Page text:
Looking to boost productivity? Turn your attention to your work environment. Is it as positive as it can — and should — be? Or is there room for improvement? Everything you do to increase the positivity of your work environment is a step toward improved productivity. After all, people who work for companies with positive cultures are more likely to be both engaged and productive.
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Are you ready to up your game when it comes to building a better work environment? We’re highlighting five key characteristics of positive and productive workplaces, which you can apply to help improve the environment in your organization.
1. Actively Solicit Employee Feedback
If an issue arises in the workplace, do your employees feel confident that they can bring it to their supervisor or another member of the leadership team? Employee feedback is certainly important, and it can be incredibly valuable to the company. But if managers react defensively, become upset, or act in an intimidating way when receiving feedback, employees may never feel comfortable offering constructive criticism.
That’s why it’s so important to proactively let employees know their input is welcomed and valued. Encourage them to share their concerns and suggestions with management. It’s also key for managers to react in a positive and encouraging way when employees do so. Toward this end, it can be really beneficial for managers to set up regular one-on-one meetings with each employee, along with providing other feedback mechanisms like a suggestion box or an anonymous hotline.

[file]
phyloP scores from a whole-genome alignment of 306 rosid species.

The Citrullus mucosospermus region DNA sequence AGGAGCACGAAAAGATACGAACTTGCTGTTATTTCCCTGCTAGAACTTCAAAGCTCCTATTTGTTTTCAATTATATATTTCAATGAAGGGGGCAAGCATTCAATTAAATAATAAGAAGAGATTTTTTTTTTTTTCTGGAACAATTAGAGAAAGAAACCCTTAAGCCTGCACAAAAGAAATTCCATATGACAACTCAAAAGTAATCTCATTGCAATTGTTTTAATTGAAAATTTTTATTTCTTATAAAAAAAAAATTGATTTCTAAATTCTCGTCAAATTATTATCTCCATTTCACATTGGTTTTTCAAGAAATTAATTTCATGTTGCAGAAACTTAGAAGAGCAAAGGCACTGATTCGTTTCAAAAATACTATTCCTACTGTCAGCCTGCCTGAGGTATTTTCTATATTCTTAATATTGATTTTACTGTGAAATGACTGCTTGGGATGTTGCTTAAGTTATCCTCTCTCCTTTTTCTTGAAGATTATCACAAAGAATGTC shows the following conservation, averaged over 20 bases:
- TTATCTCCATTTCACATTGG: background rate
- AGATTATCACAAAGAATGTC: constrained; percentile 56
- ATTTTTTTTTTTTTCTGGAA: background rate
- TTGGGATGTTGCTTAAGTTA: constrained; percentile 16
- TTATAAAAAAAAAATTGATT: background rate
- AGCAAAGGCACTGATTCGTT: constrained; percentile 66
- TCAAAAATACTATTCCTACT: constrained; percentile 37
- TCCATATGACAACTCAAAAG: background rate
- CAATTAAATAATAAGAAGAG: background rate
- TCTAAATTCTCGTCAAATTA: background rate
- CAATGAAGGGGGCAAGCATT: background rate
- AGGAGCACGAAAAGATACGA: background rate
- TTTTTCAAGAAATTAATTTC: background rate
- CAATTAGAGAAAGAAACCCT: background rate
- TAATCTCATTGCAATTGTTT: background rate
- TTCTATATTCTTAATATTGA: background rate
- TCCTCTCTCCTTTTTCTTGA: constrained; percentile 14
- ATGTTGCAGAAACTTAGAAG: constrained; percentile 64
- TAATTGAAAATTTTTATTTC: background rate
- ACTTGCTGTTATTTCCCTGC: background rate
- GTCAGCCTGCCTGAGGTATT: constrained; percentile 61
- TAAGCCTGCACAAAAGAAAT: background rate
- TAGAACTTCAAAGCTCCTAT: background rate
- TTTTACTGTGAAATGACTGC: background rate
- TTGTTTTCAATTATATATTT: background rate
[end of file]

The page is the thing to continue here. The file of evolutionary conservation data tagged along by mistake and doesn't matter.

2. Communicate Openly and Transparently
Trust is the most basic building block of a positive workplace culture. When employees think their managers or overall company leadership are withholding key information or being less than truthful, they may lose trust in the company. When you’re looking to build a positive and productive work environment, there is no substitute for honest, transparent, and open communication.
When members of leadership are less than truthful, or are hiding information that should be shared with employees, it’s often not long before employees figure out what’s going on. The longer deception seems to be taking place, the greater the risk of damaging the work environment, and the more long lasting the negative impact on productivity. Whenever possible, rather than hiding the truth, own the current reality — whatever it may be — and let employees know how the company plans to move forward.
3. Prioritize Work/Life Balance
If you want your work environment to be positive and productive, it’s important to prioritize work-life balance for all of your employees. This starts with having reasonable expectations that allow employees time to be, well, human beings. Make sure managers aren’t encouraging their teams to work excessively long hours that take time from their home life.
It’s important to realize that working long hours doesn’t always result in getting more work done. In fact, according to a study conducted by an economics professor at Stanford University, working too many hours actually decreases productivity. Long hours just make people tired and less efficient, and leads to stressed out, disengaged employees on the path to burnout.